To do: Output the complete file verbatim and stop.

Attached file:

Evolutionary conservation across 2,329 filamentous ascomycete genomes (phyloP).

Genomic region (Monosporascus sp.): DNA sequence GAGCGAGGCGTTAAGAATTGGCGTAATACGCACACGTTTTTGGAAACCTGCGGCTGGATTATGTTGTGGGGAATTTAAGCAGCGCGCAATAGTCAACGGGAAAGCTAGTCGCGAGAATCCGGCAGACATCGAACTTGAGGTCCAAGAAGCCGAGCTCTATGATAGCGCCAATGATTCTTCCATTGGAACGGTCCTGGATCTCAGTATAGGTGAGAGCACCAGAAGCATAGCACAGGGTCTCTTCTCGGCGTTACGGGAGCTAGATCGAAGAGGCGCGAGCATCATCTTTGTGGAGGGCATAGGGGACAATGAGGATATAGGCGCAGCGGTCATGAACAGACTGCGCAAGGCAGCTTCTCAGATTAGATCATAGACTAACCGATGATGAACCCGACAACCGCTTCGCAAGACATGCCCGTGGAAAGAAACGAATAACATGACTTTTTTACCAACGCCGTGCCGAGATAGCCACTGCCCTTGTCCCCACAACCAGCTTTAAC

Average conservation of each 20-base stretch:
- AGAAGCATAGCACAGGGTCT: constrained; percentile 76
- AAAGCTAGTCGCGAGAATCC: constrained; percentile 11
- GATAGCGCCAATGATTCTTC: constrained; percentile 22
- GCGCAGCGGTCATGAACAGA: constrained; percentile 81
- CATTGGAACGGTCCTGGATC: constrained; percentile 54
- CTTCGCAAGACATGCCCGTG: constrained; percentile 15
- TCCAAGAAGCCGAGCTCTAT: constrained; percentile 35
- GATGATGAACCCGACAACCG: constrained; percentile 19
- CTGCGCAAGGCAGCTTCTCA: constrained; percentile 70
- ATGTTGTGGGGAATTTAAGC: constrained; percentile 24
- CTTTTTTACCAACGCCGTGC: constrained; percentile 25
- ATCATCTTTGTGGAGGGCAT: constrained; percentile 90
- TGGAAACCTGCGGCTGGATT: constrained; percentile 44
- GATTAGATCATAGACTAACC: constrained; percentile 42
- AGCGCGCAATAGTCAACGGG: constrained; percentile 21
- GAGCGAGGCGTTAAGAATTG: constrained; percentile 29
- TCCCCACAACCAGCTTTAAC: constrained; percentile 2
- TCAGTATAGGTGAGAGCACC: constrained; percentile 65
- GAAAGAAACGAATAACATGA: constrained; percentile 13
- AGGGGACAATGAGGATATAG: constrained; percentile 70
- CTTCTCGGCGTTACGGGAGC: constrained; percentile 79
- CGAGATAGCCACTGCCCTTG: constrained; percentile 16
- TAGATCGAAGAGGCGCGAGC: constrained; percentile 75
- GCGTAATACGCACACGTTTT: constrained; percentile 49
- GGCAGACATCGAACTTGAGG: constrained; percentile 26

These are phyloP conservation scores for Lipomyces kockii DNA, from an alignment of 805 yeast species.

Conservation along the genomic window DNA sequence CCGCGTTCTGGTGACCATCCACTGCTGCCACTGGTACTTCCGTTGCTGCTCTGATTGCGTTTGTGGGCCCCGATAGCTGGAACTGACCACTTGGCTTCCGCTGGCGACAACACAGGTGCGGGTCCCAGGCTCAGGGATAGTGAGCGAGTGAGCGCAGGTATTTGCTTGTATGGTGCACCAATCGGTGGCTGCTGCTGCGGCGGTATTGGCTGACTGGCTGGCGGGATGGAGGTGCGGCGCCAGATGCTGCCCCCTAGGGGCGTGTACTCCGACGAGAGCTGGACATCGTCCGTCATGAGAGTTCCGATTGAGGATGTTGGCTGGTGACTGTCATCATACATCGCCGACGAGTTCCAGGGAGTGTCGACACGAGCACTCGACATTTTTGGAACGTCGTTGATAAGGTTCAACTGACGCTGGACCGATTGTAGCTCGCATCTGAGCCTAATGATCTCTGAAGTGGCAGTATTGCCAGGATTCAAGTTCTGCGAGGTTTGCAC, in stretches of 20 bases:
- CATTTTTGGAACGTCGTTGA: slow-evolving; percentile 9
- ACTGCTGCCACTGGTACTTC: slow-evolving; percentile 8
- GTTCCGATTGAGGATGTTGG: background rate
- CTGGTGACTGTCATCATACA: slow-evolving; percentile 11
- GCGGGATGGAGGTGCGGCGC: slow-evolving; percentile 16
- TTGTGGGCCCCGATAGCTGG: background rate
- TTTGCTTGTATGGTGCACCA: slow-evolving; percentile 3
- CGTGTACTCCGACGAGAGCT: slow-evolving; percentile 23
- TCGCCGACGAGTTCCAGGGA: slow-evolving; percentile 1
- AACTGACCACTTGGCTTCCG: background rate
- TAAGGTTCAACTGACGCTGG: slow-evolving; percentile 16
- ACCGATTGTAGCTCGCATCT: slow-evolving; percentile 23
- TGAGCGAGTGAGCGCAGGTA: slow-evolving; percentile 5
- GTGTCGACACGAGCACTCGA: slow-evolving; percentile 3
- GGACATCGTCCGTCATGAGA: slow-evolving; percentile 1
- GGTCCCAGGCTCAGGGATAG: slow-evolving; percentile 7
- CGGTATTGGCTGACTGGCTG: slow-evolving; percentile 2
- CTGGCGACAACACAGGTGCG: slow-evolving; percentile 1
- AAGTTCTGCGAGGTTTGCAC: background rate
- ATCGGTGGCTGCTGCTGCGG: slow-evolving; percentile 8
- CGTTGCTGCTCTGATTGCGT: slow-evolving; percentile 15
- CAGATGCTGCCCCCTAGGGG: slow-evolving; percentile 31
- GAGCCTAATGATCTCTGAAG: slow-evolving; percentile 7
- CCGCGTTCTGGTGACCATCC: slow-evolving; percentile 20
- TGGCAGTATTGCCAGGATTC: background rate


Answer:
Evolutionary conservation across 2,329 filamentous ascomycete genomes (phyloP).

Genomic region (Monosporascus sp.): DNA sequence GAGCGAGGCGTTAAGAATTGGCGTAATACGCACACGTTTTTGGAAACCTGCGGCTGGATTATGTTGTGGGGAATTTAAGCAGCGCGCAATAGTCAACGGGAAAGCTAGTCGCGAGAATCCGGCAGACATCGAACTTGAGGTCCAAGAAGCCGAGCTCTATGATAGCGCCAATGATTCTTCCATTGGAACGGTCCTGGATCTCAGTATAGGTGAGAGCACCAGAAGCATAGCACAGGGTCTCTTCTCGGCGTTACGGGAGCTAGATCGAAGAGGCGCGAGCATCATCTTTGTGGAGGGCATAGGGGACAATGAGGATATAGGCGCAGCGGTCATGAACAGACTGCGCAAGGCAGCTTCTCAGATTAGATCATAGACTAACCGATGATGAACCCGACAACCGCTTCGCAAGACATGCCCGTGGAAAGAAACGAATAACATGACTTTTTTACCAACGCCGTGCCGAGATAGCCACTGCCCTTGTCCCCACAACCAGCTTTAAC

Average conservation of each 20-base stretch:
- AGAAGCATAGCACAGGGTCT: constrained; percentile 76
- AAAGCTAGTCGCGAGAATCC: constrained; percentile 11
- GATAGCGCCAATGATTCTTC: constrained; percentile 22
- GCGCAGCGGTCATGAACAGA: constrained; percentile 81
- CATTGGAACGGTCCTGGATC: constrained; percentile 54
- CTTCGCAAGACATGCCCGTG: constrained; percentile 15
- TCCAAGAAGCCGAGCTCTAT: constrained; percentile 35
- GATGATGAACCCGACAACCG: constrained; percentile 19
- CTGCGCAAGGCAGCTTCTCA: constrained; percentile 70
- ATGTTGTGGGGAATTTAAGC: constrained; percentile 24
- CTTTTTTACCAACGCCGTGC: constrained; percentile 25
- ATCATCTTTGTGGAGGGCAT: constrained; percentile 90
- TGGAAACCTGCGGCTGGATT: constrained; percentile 44
- GATTAGATCATAGACTAACC: constrained; percentile 42
- AGCGCGCAATAGTCAACGGG: constrained; percentile 21
- GAGCGAGGCGTTAAGAATTG: constrained; percentile 29
- TCCCCACAACCAGCTTTAAC: constrained; percentile 2
- TCAGTATAGGTGAGAGCACC: constrained; percentile 65
- GAAAGAAACGAATAACATGA: constrained; percentile 13
- AGGGGACAATGAGGATATAG: constrained; percentile 70
- CTTCTCGGCGTTACGGGAGC: constrained; percentile 79
- CGAGATAGCCACTGCCCTTG: constrained; percentile 16
- TAGATCGAAGAGGCGCGAGC: constrained; percentile 75
- GCGTAATACGCACACGTTTT: constrained; percentile 49
- GGCAGACATCGAACTTGAGG: constrained; percentile 26

These are phyloP conservation scores for Lipomyces kockii DNA, from an alignment of 805 yeast species.

Conservation along the genomic window DNA sequence CCGCGTTCTGGTGACCATCCACTGCTGCCACTGGTACTTCCGTTGCTGCTCTGATTGCGTTTGTGGGCCCCGATAGCTGGAACTGACCACTTGGCTTCCGCTGGCGACAACACAGGTGCGGGTCCCAGGCTCAGGGATAGTGAGCGAGTGAGCGCAGGTATTTGCTTGTATGGTGCACCAATCGGTGGCTGCTGCTGCGGCGGTATTGGCTGACTGGCTGGCGGGATGGAGGTGCGGCGCCAGATGCTGCCCCCTAGGGGCGTGTACTCCGACGAGAGCTGGACATCGTCCGTCATGAGAGTTCCGATTGAGGATGTTGGCTGGTGACTGTCATCATACATCGCCGACGAGTTCCAGGGAGTGTCGACACGAGCACTCGACATTTTTGGAACGTCGTTGATAAGGTTCAACTGACGCTGGACCGATTGTAGCTCGCATCTGAGCCTAATGATCTCTGAAGTGGCAGTATTGCCAGGATTCAAGTTCTGCGAGGTTTGCAC, in stretches of 20 bases:
- CATTTTTGGAACGTCGTTGA: slow-evolving; percentile 9
- ACTGCTGCCACTGGTACTTC: slow-evolving; percentile 8
- GTTCCGATTGAGGATGTTGG: background rate
- CTGGTGACTGTCATCATACA: slow-evolving; percentile 11
- GCGGGATGGAGGTGCGGCGC: slow-evolving; percentile 16
- TTGTGGGCCCCGATAGCTGG: background rate
- TTTGCTTGTATGGTGCACCA: slow-evolving; percentile 3
- CGTGTACTCCGACGAGAGCT: slow-evolving; percentile 23
- TCGCCGACGAGTTCCAGGGA: slow-evolving; percentile 1
- AACTGACCACTTGGCTTCCG: background rate
- TAAGGTTCAACTGACGCTGG: slow-evolving; percentile 16
- ACCGATTGTAGCTCGCATCT: slow-evolving; percentile 23
- TGAGCGAGTGAGCGCAGGTA: slow-evolving; percentile 5
- GTGTCGACACGAGCACTCGA: slow-evolving; percentile 3
- GGACATCGTCCGTCATGAGA: slow-evolving; percentile 1
- GGTCCCAGGCTCAGGGATAG: slow-evolving; percentile 7
- CGGTATTGGCTGACTGGCTG: slow-evolving; percentile 2
- CTGGCGACAACACAGGTGCG: slow-evolving; percentile 1
- AAGTTCTGCGAGGTTTGCAC: background rate
- ATCGGTGGCTGCTGCTGCGG: slow-evolving; percentile 8
- CGTTGCTGCTCTGATTGCGT: slow-evolving; percentile 15
- CAGATGCTGCCCCCTAGGGG: slow-evolving; percentile 31
- GAGCCTAATGATCTCTGAAG: slow-evolving; percentile 7
- CCGCGTTCTGGTGACCATCC: slow-evolving; percentile 20
- TGGCAGTATTGCCAGGATTC: background rate